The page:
Kolpack: NDSU pep band combines a little fun with a good product
FARGO — As a singer in the popular local band The Front Fenders, Paul Bougie knows the value of combining a little fun with a good product. It’s no different now than when he played in the North Dakota State pep band not long after Erv Inniger took over as head men’s basketball coach.
So the band went over the line a few times … like the time when about 15 flash cameras went off just as an opposing player was shooting a free throw.
“I think we were the only band to get a technical foul,” said Kirk Hawley, who directed the band that called itself “The Home Court Advantage.”
Or the time when about 10 tuba players got right under the basket and leaned as another player shot a free throw. Referees often had an eye on the band.“We got warned a lot,” Bougie said. “Refs hated us, but the team loved us.”Or the time when the band sat right behind the opposing team’s bench and played while the other team had the ball.“The commissioner came in and made them move that night,” Inniger said.Erv was the creator behind the band, which was part of an era that saw the Bison Sports Arena go from a yawning festival to a true, rousing, pack-it-in college basketball atmosphere. When Erv got the job in 1978, athletic director Ade Sponberg emphasized to him that basketball needs to be a revenue sport.If Erv wasn’t a basketball coach, he would have made for an ideal minor league sports promoter. NDSU did promotions like giving out Big Macs to everybody in attendance if the Bison scored at least 100 points. The McDonalds’ restaurants were plenty busy when that happened.To rock the house, Erv started recruiting fast-break, crowd-pleasing players like guard Jeff Askew. To literally rock the house, he turned to Hawley to get the band going.“We were not being rude. We were just having fun,” Hawley said. “And that’s all it was. Having fun.”About 40 members joined during the first year. By the fifth and final year Hawley directed the crew, there were 120. There were no requirements like being a music major or associated with the Gold Star Marching Band. If you could play, by all means, come on over. The NDSU music department even furnished some instruments.Bougie said band practice was often done during basketball practice so the players were used to the noise and shenanigans.“Erv made us feel like part of the team,” Bougie said. “We did things and were allowed to do things before everybody had to play nice. We would key off a situation. We would key off of Erv or just by watching the team. We knew what we needed to do.”And that was to help turn a quiet BSA into a fan participation event, all the while making life tough on the opposition. Before Bison football did it with the Fargodome, Erv did it with the BSA.Today is the last NDSU basketball game in the joint before it is gutted for a major renovation. For old time’s sake, I say to the band: Play a loud, obnoxious song while the University of Denver has the ball. It will be worth the warning.The rebel in me says have every band member take a cell phone flash photo of a Pioneers player shooting a free throw. OK, if you do that, make sure a technical foul won’t figure into the outcome.And you didn’t hear this from me.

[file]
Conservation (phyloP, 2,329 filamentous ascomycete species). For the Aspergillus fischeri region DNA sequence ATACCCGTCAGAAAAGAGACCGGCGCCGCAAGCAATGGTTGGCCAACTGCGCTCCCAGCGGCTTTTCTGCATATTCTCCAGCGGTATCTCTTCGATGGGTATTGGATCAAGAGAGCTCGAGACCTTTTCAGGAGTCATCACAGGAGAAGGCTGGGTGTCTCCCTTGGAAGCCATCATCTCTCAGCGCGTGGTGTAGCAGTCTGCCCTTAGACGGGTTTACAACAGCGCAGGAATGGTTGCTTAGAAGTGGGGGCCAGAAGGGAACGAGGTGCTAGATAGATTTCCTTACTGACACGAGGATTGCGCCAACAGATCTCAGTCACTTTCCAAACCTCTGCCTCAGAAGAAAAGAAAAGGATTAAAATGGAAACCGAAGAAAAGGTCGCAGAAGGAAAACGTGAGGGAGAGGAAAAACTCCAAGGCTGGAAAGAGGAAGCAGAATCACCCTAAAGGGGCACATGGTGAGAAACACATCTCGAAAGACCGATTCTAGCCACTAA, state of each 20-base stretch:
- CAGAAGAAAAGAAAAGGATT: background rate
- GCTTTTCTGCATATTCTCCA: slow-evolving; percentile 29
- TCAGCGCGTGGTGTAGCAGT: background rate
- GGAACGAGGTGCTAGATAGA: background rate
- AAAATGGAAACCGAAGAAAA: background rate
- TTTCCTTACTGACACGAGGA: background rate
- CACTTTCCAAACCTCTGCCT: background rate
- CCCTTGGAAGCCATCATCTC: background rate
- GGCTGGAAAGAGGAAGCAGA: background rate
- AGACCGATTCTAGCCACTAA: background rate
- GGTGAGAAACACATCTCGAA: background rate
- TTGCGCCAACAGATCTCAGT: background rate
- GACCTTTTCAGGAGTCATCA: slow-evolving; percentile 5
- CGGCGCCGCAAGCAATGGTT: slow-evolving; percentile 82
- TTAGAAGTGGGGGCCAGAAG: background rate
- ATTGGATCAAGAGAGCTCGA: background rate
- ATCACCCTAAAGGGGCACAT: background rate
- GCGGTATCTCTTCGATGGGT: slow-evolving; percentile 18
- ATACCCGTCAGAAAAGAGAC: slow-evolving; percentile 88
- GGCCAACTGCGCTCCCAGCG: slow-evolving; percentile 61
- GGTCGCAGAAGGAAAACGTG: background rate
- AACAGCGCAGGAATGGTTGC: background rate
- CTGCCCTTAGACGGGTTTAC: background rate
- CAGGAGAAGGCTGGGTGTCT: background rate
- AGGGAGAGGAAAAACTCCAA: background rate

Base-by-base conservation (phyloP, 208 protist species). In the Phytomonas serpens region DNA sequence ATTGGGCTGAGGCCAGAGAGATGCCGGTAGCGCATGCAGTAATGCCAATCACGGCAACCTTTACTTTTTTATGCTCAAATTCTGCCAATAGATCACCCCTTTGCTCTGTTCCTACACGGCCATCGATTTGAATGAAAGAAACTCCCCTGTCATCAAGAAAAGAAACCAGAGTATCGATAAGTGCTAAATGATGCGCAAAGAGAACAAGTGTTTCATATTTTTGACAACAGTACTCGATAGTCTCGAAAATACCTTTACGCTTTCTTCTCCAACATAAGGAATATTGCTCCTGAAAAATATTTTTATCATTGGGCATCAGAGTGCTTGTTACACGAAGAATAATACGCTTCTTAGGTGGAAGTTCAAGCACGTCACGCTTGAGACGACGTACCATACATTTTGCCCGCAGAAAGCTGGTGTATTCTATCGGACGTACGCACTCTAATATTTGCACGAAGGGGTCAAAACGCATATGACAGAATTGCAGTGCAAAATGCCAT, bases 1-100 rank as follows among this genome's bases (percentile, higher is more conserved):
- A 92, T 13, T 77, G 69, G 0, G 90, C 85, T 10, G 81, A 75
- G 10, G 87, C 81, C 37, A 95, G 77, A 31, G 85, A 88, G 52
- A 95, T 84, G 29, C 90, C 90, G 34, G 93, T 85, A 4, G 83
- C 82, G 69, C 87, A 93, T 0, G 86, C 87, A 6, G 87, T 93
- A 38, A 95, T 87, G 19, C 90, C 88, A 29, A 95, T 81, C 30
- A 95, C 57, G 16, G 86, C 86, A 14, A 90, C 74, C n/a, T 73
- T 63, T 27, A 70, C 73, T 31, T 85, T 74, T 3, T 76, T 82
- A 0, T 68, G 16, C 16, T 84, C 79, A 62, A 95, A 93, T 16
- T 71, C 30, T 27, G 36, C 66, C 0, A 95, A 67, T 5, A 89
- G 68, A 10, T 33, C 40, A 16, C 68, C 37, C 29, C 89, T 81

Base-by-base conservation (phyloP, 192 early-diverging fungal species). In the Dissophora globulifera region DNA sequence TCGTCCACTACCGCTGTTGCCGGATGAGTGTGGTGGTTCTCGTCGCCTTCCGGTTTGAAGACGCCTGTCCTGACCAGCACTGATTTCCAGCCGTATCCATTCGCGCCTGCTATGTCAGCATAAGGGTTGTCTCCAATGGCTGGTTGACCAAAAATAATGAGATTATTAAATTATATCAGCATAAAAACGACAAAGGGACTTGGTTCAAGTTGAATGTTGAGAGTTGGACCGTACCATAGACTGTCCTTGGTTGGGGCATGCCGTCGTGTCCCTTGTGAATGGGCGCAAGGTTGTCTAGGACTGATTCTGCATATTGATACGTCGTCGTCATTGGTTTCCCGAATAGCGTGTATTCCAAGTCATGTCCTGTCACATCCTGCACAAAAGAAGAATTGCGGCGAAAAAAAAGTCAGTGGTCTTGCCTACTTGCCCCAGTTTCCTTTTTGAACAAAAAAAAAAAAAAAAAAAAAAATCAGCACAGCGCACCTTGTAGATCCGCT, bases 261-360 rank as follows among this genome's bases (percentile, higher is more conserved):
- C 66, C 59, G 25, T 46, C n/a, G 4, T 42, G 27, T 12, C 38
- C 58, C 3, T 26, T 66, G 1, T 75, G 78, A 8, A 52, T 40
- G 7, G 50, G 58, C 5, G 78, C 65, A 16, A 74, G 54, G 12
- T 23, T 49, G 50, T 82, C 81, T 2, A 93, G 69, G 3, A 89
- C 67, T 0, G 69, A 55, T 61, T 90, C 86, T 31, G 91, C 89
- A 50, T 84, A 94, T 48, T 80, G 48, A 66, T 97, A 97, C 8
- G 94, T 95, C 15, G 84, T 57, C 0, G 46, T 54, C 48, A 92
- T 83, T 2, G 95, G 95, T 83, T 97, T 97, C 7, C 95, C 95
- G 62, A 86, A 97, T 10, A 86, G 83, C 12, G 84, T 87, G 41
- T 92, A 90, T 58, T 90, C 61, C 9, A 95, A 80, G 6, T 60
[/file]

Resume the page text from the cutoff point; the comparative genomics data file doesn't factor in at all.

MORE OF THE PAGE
Kolpack is the sports reporter at The Forum of Fargo-Moorhead, which is owned by the Forum News Service.